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Comment: Re:It's OK to attack mythology and superstition... (Score 1) 266

What actually happened is that there was something that you really wanted to believe, and you carefully filtered and interpreted information until you had constructed enough of an argument to convince yourself. Since I have no desire to believe in the Resurrection, I conclude that the things you describe don't come close to "proof" (in either the logical or the scientific sense).

And this all has nothing to do with IQ, it is something that all people do. The best we can hope for is to try to be aware of it in ourselves and others. For more information: http://en.wikipedia.org/wiki/C....

Comment: Re:It's OK to attack mythology and superstition... (Score 3, Informative) 266

You have a source for that?

The poll that you supplied supports GP's argument. From the data, 40% of people change religion after birth, but over half of that is caused by people switching "within the same tradition" (e.g. changing from Baptist to Methodist or Agnostic to Atheist), and most of the rest is people leaving the church altogether. Only 4% of people in the survey were raised outside of religion and later joined a religion. So of all religious people in the survey, 96% got there by being born, and the other 4% were raised non-religious and then later became affiliated with a religion. By any reasonable definition, 96% is a "vast majority".

As to your anecdote, some denominations (e.g. Charismatic) cater to the "born again" crowd and so will be composed of a lot of converts, which others (Catholic, Episcopal) are composed almost entirely of people who were born or married into the faith.

Comment: Re:What was and wasn't working... (Score 1) 97

by SparkleMotion88 (#47748687) Attached to: Hackers Claim PlayStation Network Take-Down

Providing the console you were using was set as one of your primary consoles, then downloaded games (including PS+ games) were also fine all day.

Not completely. I tried to play a PS+ game that I haven't played in a couple of months. It turns out is was "expired" and it needed to be reactivated by talking to PSN. The activation service was offline, so no dice. This was on a PS3.

Comment: Re:Also human (Score 1) 277

by SparkleMotion88 (#47474115) Attached to: Sony Forgets To Pay For Domain, Hilarity Ensues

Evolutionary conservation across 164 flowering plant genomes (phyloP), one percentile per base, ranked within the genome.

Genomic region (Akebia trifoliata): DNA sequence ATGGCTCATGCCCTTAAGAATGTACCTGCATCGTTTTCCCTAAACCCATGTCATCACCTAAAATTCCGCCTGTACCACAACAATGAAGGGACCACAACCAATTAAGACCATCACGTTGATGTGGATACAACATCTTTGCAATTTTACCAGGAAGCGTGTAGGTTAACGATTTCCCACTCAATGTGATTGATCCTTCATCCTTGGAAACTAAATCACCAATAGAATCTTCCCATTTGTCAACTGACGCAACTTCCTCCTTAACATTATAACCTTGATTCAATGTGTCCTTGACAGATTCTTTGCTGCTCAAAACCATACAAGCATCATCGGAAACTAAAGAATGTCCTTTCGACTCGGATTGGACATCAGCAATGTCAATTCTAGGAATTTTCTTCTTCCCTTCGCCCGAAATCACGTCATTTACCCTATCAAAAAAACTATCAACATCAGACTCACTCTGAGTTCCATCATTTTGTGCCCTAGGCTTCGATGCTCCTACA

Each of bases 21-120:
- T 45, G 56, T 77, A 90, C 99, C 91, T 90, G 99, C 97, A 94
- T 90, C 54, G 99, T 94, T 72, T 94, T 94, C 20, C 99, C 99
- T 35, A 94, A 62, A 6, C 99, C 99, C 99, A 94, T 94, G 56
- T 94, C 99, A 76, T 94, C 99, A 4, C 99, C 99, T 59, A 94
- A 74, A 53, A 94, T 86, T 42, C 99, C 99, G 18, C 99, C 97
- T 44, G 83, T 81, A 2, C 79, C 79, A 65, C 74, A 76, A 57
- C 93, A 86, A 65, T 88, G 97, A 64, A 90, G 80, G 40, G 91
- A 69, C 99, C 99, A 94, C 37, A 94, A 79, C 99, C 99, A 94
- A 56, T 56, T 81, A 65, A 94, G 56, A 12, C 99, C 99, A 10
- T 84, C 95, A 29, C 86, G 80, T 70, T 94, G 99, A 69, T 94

Except this isn't "I forgot to turn off the coffee maker and my coffee burned" territory. It is closer to "I forgot to de-ice the Pitot tubes and a plane full of people crashed." Companies have figure out how to manage stuff like this when it is important enough (process, checklists, redundancy, etc), Sony just failed to do so.

Comment: Re:Not MITM (Score 2) 572

I object to the phrase word "Man in the Middle Attack" because that phrase has a very specific meaning. This is not a MITM attack -- at least not a successful one. The submission suggests that the corporation is exploiting some security vulnerability, when really it is just using trust in a completely appropriate* way.

*Note that all of my comments are about computer security, not acceptable corporate behavior. Whether this is a case of corporate douchebaggery is a separate issue. I didn't comment on that part of the issue because it doesn't interest me.

Comment: Re:if you're not interested in computers.... (Score 1) 527

by SparkleMotion88 (#36543574) Attached to: Why Johnny Can't Code and How That Can Change
The problem is that people entering college now are too young to remember when they were first exposed to computers because computers are everywhere and they've had them all their life. I remember being excited about my family's first computer (and IBM PC XT) and wondering how it works, but that was because I was 9 at the time. Computers are so commonplace today, and many are not even recognizable as computers, that we shouldn't expect kids to have an immediate sense of wonder about them.

Another issue is that young people probably see computers and software as these mystical things that are handed down to us from large, powerful companies like Apple and EA. So they may need to be informed that it is within their means to tinker with software and build things on their own.

Do not simplify the design of a program if a way can be found to make it complex and wonderful.

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